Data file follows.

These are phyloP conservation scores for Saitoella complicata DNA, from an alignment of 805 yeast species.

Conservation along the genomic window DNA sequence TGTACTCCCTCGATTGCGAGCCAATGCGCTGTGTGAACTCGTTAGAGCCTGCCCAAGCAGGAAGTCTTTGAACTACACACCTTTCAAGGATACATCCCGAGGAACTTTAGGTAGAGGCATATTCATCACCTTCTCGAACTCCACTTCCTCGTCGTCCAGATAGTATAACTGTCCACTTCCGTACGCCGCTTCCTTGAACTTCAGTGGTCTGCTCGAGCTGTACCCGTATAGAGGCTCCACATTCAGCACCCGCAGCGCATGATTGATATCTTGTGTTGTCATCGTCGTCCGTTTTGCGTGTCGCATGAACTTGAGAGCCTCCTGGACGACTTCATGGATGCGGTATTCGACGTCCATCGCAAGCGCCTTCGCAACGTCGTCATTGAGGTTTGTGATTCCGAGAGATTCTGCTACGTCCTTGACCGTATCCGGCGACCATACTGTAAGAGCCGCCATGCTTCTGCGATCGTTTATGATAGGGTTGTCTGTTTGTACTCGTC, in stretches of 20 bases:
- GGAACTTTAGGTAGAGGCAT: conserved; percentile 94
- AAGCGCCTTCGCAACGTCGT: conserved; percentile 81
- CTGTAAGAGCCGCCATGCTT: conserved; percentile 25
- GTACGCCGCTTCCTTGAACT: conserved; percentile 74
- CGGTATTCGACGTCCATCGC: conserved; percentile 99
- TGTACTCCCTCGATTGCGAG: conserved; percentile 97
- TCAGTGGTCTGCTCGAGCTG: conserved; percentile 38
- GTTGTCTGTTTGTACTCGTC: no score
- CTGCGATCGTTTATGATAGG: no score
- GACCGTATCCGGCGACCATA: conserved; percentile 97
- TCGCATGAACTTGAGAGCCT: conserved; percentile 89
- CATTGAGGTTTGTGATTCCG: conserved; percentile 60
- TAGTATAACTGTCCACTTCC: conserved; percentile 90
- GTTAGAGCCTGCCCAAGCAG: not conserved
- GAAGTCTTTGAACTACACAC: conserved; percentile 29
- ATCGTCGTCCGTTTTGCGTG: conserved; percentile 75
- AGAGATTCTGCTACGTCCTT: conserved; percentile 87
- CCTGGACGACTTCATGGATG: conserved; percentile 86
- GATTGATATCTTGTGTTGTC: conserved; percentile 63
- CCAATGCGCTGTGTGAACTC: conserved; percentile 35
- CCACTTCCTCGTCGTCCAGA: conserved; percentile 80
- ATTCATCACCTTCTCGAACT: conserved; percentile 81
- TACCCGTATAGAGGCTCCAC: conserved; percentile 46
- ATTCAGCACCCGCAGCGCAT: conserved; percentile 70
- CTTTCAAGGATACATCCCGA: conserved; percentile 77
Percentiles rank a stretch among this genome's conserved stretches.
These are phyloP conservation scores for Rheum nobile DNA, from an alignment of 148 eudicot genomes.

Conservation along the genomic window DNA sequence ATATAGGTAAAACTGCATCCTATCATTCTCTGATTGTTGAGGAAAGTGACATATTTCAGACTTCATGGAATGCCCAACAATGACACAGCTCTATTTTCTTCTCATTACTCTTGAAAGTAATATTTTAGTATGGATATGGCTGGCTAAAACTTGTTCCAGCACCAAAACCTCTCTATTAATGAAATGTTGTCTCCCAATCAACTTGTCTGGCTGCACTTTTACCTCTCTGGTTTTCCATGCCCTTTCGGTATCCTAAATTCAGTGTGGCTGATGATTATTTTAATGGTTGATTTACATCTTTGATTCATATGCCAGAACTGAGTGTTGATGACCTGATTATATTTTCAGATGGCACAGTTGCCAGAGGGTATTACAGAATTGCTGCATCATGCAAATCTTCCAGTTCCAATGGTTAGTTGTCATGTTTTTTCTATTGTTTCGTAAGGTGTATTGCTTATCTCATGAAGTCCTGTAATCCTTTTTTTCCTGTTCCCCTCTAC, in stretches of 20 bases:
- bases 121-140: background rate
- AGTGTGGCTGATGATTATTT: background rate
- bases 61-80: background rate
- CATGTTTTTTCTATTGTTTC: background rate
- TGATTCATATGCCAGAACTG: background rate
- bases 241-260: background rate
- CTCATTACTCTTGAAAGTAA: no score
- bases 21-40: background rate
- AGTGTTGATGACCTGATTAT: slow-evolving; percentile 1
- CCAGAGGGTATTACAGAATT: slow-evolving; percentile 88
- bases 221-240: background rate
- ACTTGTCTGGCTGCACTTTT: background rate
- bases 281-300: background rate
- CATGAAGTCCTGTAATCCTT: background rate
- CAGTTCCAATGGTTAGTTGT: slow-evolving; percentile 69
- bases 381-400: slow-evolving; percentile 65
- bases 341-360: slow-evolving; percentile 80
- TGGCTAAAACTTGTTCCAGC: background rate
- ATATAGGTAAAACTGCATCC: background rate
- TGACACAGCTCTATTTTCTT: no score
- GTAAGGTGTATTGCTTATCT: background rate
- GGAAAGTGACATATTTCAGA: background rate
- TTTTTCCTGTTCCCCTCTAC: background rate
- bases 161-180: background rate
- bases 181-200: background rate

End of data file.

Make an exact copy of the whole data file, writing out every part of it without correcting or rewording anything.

These are phyloP conservation scores for Saitoella complicata DNA, from an alignment of 805 yeast species.

Conservation along the genomic window DNA sequence TGTACTCCCTCGATTGCGAGCCAATGCGCTGTGTGAACTCGTTAGAGCCTGCCCAAGCAGGAAGTCTTTGAACTACACACCTTTCAAGGATACATCCCGAGGAACTTTAGGTAGAGGCATATTCATCACCTTCTCGAACTCCACTTCCTCGTCGTCCAGATAGTATAACTGTCCACTTCCGTACGCCGCTTCCTTGAACTTCAGTGGTCTGCTCGAGCTGTACCCGTATAGAGGCTCCACATTCAGCACCCGCAGCGCATGATTGATATCTTGTGTTGTCATCGTCGTCCGTTTTGCGTGTCGCATGAACTTGAGAGCCTCCTGGACGACTTCATGGATGCGGTATTCGACGTCCATCGCAAGCGCCTTCGCAACGTCGTCATTGAGGTTTGTGATTCCGAGAGATTCTGCTACGTCCTTGACCGTATCCGGCGACCATACTGTAAGAGCCGCCATGCTTCTGCGATCGTTTATGATAGGGTTGTCTGTTTGTACTCGTC, in stretches of 20 bases:
- GGAACTTTAGGTAGAGGCAT: conserved; percentile 94
- AAGCGCCTTCGCAACGTCGT: conserved; percentile 81
- CTGTAAGAGCCGCCATGCTT: conserved; percentile 25
- GTACGCCGCTTCCTTGAACT: conserved; percentile 74
- CGGTATTCGACGTCCATCGC: conserved; percentile 99
- TGTACTCCCTCGATTGCGAG: conserved; percentile 97
- TCAGTGGTCTGCTCGAGCTG: conserved; percentile 38
- GTTGTCTGTTTGTACTCGTC: no score
- CTGCGATCGTTTATGATAGG: no score
- GACCGTATCCGGCGACCATA: conserved; percentile 97
- TCGCATGAACTTGAGAGCCT: conserved; percentile 89
- CATTGAGGTTTGTGATTCCG: conserved; percentile 60
- TAGTATAACTGTCCACTTCC: conserved; percentile 90
- GTTAGAGCCTGCCCAAGCAG: not conserved
- GAAGTCTTTGAACTACACAC: conserved; percentile 29
- ATCGTCGTCCGTTTTGCGTG: conserved; percentile 75
- AGAGATTCTGCTACGTCCTT: conserved; percentile 87
- CCTGGACGACTTCATGGATG: conserved; percentile 86
- GATTGATATCTTGTGTTGTC: conserved; percentile 63
- CCAATGCGCTGTGTGAACTC: conserved; percentile 35
- CCACTTCCTCGTCGTCCAGA: conserved; percentile 80
- ATTCATCACCTTCTCGAACT: conserved; percentile 81
- TACCCGTATAGAGGCTCCAC: conserved; percentile 46
- ATTCAGCACCCGCAGCGCAT: conserved; percentile 70
- CTTTCAAGGATACATCCCGA: conserved; percentile 77
Percentiles rank a stretch among this genome's conserved stretches.
These are phyloP conservation scores for Rheum nobile DNA, from an alignment of 148 eudicot genomes.

Conservation along the genomic window DNA sequence ATATAGGTAAAACTGCATCCTATCATTCTCTGATTGTTGAGGAAAGTGACATATTTCAGACTTCATGGAATGCCCAACAATGACACAGCTCTATTTTCTTCTCATTACTCTTGAAAGTAATATTTTAGTATGGATATGGCTGGCTAAAACTTGTTCCAGCACCAAAACCTCTCTATTAATGAAATGTTGTCTCCCAATCAACTTGTCTGGCTGCACTTTTACCTCTCTGGTTTTCCATGCCCTTTCGGTATCCTAAATTCAGTGTGGCTGATGATTATTTTAATGGTTGATTTACATCTTTGATTCATATGCCAGAACTGAGTGTTGATGACCTGATTATATTTTCAGATGGCACAGTTGCCAGAGGGTATTACAGAATTGCTGCATCATGCAAATCTTCCAGTTCCAATGGTTAGTTGTCATGTTTTTTCTATTGTTTCGTAAGGTGTATTGCTTATCTCATGAAGTCCTGTAATCCTTTTTTTCCTGTTCCCCTCTAC, in stretches of 20 bases:
- bases 121-140: background rate
- AGTGTGGCTGATGATTATTT: background rate
- bases 61-80: background rate
- CATGTTTTTTCTATTGTTTC: background rate
- TGATTCATATGCCAGAACTG: background rate
- bases 241-260: background rate
- CTCATTACTCTTGAAAGTAA: no score
- bases 21-40: background rate
- AGTGTTGATGACCTGATTAT: slow-evolving; percentile 1
- CCAGAGGGTATTACAGAATT: slow-evolving; percentile 88
- bases 221-240: background rate
- ACTTGTCTGGCTGCACTTTT: background rate
- bases 281-300: background rate
- CATGAAGTCCTGTAATCCTT: background rate
- CAGTTCCAATGGTTAGTTGT: slow-evolving; percentile 69
- bases 381-400: slow-evolving; percentile 65
- bases 341-360: slow-evolving; percentile 80
- TGGCTAAAACTTGTTCCAGC: background rate
- ATATAGGTAAAACTGCATCC: background rate
- TGACACAGCTCTATTTTCTT: no score
- GTAAGGTGTATTGCTTATCT: background rate
- GGAAAGTGACATATTTCAGA: background rate
- TTTTTCCTGTTCCCCTCTAC: background rate
- bases 161-180: background rate
- bases 181-200: background rate